Winner of the 2010 Distinguished Book Award from the American Psychological Association's 44th Division (the Society for the Psychological Study of Lesbian, Gay, Bisexual and Transgender Issues)
The summer of 2008 was the summer of love and commitment for gays and lesbians in the United States. Thousands of same-sex couples stood in line for wedding licenses all over California in the first few days after same-sex marriage was legalized. On the other side of the country, Massachusetts, the very first state to give gay couples marriage rights, took the last step to full equality by allowing same-sex couples from other states to marry there as well. These happy times for same-sex couples were the hallmark of true equality for some, yet others questioned whether the very bedrock of society was crumbling. What would this new step portend?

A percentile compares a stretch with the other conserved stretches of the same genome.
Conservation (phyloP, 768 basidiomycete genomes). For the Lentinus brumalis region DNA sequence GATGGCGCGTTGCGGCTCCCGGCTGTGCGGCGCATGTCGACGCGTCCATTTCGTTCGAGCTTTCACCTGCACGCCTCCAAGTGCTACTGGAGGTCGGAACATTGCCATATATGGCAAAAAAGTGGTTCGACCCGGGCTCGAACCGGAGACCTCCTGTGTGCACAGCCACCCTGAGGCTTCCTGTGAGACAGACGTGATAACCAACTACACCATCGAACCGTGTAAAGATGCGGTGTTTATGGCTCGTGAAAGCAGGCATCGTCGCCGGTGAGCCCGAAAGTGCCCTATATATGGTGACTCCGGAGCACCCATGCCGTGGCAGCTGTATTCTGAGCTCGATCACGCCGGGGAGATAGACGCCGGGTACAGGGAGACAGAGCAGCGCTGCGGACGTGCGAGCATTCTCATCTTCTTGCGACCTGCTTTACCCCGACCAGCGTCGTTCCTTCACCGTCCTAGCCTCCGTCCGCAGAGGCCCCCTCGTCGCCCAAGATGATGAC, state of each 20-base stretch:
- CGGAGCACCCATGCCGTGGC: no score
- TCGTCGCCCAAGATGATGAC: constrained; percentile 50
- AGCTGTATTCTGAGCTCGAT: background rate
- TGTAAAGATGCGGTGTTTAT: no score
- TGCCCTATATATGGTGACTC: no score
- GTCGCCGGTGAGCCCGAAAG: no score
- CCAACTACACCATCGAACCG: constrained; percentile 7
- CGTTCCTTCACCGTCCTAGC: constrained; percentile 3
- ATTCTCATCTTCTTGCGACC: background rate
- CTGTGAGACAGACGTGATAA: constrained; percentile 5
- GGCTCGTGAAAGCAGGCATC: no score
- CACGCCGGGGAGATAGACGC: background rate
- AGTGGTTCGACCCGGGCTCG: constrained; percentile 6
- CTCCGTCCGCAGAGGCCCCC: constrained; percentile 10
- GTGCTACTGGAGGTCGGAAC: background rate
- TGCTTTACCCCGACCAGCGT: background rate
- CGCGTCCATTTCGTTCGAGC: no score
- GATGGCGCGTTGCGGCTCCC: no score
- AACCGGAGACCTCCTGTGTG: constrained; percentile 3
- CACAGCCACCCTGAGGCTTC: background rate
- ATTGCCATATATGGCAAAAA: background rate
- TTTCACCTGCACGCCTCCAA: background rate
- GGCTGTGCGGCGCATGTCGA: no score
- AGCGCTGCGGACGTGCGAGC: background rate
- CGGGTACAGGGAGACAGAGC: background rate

In order to find out the impact of same-sex marriage, M. V. Lee Badgett traveled to a land where it has been legal for same-sex couples to marry since 2001: the Netherlands. Badgett interviews gay couples to find out how this step has affected their lives. We learn about the often surprising changes to their relationships, the reactions of their families, and work colleagues. Moreover, Badgett is interested in the ways that the institution itself has been altered for the larger society. How has the concept of marriage changed? When Gay People Get Married gives readers a primer on the current state of the same-sex marriage debate, and a new way of framing the issue that provides valuable new insights into the political, social, and personal stakes involved.
The experiences of other countries and these pioneering American states serve as a crystal ball as we grapple with this polarizing issue in the American context. The evidence shows both that marriage changes gay people more than gay people change marriage, and that it is the most liberal countries and states making the first move to recognize gay couples. In the end, Badgett compellingly shows that allowing gay couples to marry does not destroy the institution of marriage and that many gay couples do benefit, in expected as well as surprising ways, from the legal, social, and political rights that the institution offers.